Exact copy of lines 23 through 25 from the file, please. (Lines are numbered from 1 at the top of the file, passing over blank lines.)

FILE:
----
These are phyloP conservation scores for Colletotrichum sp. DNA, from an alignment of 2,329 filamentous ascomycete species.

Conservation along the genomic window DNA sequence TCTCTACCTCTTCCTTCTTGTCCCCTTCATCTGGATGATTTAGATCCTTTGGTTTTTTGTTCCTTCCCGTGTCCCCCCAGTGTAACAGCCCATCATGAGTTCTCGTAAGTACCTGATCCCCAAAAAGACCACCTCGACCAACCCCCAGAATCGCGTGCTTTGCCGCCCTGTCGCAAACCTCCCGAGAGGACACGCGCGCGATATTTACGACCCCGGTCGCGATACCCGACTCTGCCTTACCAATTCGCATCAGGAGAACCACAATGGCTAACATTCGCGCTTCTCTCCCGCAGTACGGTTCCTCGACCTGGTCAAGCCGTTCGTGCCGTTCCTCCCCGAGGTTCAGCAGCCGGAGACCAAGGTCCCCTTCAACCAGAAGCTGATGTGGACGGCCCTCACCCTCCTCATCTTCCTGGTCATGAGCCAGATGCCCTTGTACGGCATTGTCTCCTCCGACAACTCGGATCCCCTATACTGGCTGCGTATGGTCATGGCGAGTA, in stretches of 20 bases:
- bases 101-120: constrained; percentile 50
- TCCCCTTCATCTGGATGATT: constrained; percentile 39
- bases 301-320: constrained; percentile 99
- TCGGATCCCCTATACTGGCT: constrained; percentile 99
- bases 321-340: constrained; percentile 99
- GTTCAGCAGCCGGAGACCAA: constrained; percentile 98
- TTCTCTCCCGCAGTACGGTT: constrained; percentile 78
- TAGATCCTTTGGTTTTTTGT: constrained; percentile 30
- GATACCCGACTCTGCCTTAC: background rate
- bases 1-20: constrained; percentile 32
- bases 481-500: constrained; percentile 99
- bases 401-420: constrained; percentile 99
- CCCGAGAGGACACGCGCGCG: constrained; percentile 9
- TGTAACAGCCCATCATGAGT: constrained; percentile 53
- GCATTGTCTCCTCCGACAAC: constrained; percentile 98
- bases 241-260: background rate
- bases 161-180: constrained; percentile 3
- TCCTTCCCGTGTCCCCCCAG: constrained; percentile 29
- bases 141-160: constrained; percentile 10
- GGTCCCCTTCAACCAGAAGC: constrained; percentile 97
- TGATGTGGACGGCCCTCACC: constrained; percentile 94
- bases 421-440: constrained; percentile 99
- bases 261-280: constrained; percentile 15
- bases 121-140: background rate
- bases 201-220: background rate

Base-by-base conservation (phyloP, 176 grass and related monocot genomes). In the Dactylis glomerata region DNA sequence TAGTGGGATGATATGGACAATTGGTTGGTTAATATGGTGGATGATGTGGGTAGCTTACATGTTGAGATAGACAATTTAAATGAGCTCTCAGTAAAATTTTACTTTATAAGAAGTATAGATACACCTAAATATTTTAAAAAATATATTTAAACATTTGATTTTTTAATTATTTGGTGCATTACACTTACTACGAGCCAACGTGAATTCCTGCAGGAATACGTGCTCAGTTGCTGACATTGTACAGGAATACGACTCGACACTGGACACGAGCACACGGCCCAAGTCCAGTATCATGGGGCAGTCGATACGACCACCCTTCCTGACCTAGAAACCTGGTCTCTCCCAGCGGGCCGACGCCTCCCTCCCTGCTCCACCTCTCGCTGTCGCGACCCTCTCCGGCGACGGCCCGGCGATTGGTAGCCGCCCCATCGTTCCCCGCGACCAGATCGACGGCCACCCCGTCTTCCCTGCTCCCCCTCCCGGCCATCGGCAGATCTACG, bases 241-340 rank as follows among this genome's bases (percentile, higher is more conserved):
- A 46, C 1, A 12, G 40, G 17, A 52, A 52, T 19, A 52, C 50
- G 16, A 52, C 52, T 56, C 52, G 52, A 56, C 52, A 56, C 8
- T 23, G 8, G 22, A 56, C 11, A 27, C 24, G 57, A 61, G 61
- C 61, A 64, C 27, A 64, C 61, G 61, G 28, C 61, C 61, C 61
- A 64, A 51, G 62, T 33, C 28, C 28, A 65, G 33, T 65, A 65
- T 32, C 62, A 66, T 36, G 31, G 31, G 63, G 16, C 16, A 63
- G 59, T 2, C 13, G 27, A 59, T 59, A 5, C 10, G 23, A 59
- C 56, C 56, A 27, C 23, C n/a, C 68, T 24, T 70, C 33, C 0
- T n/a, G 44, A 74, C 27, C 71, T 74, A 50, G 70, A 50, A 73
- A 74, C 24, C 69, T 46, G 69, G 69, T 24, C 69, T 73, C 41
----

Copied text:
- TGATGTGGACGGCCCTCACC: constrained; percentile 94
- bases 421-440: constrained; percentile 99
- bases 261-280: constrained; percentile 15